Speaking of taking care of your diabetic feet, I was contacted this week by a European company called MeDaVinci working feverishly on a high-tech home scanning device that they hope will prevent amputations in thousands of patients who already have neuropathy.
Their system is called the Vincent 50 — after the St.Vincent Declaration, a decree signed by global health organizations in 1989 that vowed to cut the rate of diabetes-related foot amputations by 50%.
American Diabetes Association Names New CEO
Non-profit leader Kevin L. Hagan named as new chief exec of national diabetes org after six-month search.
FDA Approves New Basal Insulin
Sanofi's Troujeo has 'flatter profile' of action that helps to avoid lows.
Daytona Win for Racecar Driver with Diabetes!
Type 1 driver Ryan Reed wins first NASCAR series race at Daytona on Feb. 21.
Yes, the Vincent 50 (above) is a chunky box that looks like something dreamed up for The Jetsons, but it is 2010 state-of-the-art, the company tells me. Meant to be used daily by patients with existing foot damage, it automatically takes images of the soles and a "temperature profile of the foot." This precise information is then immediately transmitted to a call center, where trained nurses "can make an overlay with earlier images and distract the pixels, to see if there are changes in inflammation or callus formation. If so, the patient is called and urged to visit the doctor or podiatrist."
Company spokesman Ger Biesbrouck writes to me from Amsterdam that his team was "quite surprised" to discover the video entry in this year's DiabetesMine Design Challenge on the FootSafe foot scanner, because his team believed they had no competition with this type of foot scanner.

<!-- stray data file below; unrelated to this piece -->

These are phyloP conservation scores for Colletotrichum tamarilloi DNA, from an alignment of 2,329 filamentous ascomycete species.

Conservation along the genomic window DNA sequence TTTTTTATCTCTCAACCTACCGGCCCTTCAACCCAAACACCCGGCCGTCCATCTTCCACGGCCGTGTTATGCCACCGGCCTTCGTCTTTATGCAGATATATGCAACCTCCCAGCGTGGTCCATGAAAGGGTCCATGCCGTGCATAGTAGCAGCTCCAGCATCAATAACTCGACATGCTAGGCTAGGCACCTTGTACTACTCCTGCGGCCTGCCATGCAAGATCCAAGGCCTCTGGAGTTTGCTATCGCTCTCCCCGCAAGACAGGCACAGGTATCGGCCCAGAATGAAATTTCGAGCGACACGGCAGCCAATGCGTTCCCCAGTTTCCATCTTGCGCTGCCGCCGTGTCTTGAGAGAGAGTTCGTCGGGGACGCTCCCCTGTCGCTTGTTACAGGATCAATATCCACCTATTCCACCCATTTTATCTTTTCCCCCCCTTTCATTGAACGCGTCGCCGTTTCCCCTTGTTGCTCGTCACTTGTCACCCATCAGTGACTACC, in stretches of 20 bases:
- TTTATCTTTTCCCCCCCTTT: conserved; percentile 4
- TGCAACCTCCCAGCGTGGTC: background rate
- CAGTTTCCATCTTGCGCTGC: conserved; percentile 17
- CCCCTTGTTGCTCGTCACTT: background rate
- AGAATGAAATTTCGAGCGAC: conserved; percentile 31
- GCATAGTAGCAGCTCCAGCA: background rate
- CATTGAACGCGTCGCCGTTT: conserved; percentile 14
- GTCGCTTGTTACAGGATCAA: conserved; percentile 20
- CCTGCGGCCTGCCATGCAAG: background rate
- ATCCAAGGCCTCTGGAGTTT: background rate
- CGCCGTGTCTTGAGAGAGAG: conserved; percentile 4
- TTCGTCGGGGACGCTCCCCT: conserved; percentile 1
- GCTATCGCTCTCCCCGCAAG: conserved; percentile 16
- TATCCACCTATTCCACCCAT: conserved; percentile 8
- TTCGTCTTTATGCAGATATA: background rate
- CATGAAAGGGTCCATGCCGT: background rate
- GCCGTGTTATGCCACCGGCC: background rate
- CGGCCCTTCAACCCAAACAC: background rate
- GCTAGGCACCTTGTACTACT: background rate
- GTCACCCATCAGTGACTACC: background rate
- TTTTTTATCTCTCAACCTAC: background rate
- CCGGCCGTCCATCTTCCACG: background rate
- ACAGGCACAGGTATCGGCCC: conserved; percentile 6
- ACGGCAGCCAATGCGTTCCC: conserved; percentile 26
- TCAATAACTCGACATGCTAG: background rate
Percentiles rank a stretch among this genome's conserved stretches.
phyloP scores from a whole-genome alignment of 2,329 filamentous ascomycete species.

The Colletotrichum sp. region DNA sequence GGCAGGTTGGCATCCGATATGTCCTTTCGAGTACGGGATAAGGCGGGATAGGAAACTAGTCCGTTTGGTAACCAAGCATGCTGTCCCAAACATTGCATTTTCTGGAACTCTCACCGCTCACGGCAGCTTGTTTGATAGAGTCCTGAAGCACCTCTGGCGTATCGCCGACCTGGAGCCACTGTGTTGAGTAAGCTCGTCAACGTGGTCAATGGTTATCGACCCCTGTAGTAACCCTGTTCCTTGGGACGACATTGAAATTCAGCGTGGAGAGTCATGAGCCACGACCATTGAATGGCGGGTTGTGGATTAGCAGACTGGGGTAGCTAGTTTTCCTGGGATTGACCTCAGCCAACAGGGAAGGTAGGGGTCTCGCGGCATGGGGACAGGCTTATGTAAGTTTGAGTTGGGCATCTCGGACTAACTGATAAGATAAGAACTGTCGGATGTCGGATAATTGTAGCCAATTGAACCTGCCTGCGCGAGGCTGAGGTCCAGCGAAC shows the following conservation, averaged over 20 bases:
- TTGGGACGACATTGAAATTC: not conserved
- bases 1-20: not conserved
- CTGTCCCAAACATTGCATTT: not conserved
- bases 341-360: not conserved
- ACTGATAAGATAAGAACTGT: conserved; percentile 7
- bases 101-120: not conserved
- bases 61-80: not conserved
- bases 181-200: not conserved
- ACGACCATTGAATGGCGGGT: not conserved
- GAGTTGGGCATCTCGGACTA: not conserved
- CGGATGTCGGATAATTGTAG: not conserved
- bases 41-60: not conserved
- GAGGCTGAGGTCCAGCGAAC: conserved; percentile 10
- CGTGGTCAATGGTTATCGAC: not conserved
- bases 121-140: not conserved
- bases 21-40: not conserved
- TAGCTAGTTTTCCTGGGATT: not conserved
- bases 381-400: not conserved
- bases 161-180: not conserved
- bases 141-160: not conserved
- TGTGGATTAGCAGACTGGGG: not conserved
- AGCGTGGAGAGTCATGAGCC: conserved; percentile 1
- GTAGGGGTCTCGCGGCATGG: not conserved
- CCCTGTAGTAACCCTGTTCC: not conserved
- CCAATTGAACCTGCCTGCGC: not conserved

What's different about the Vincent 50, I'm told, is that it makes "non weight-bearing" images of the foot, so professionals can get a better view of possible damages. "See what is happening if you press your hand against a glass," Ger writes. "It turns white, but you would like to see the red aspect." When the patient has to stand on the scanner, the pressure itself alters the image. Without pressure, the image shows every aspect of the foot and skin, pure and simple.
MeDaVinci already has a European patent on the technology, and patents are pending in the US and Japan, expected to be granted early 2010. My question of course was consumer price point: will the US health plans really cover such a costly home device? If not, who can afford such a fancy home scanner?
"We only see a market with high-risk patients, with poor sight and stiff joints, who already had an ulcer or minor amputation. From statistics we know that within a year 50% will develop a new problem. Preventing this problem will justify the placement of a scanner," Ger adds.
Well, in Europe that is probably the case. But no guarantees in this country, where health care has gone from a "hairball" to a national battlefield. Nevertheless, the financial case for an ultra-sensitive home foot scanner for people with diabetic foot damage is a strong one. Consider:
* According to the International Diabetes Federation, there are over 1 million amputations worldwide each year
* Every 30 seconds, a lower limb is lost somewhere in the world as a consequence of diabetes
* The risk of amputation is a life long threat to diabetic patients; following an amputation, 30 to 50% of patients will undergo a further amputation of (or part of) the other foot within 5 years
* The diabetic foot is now one of the major problems in health care for the coming decade
If you have neuropathy, I beg you to perform those daily checks. If you don't, and you're lazy like me, this might be a good wake up call to start paying attention to your diabetic feet!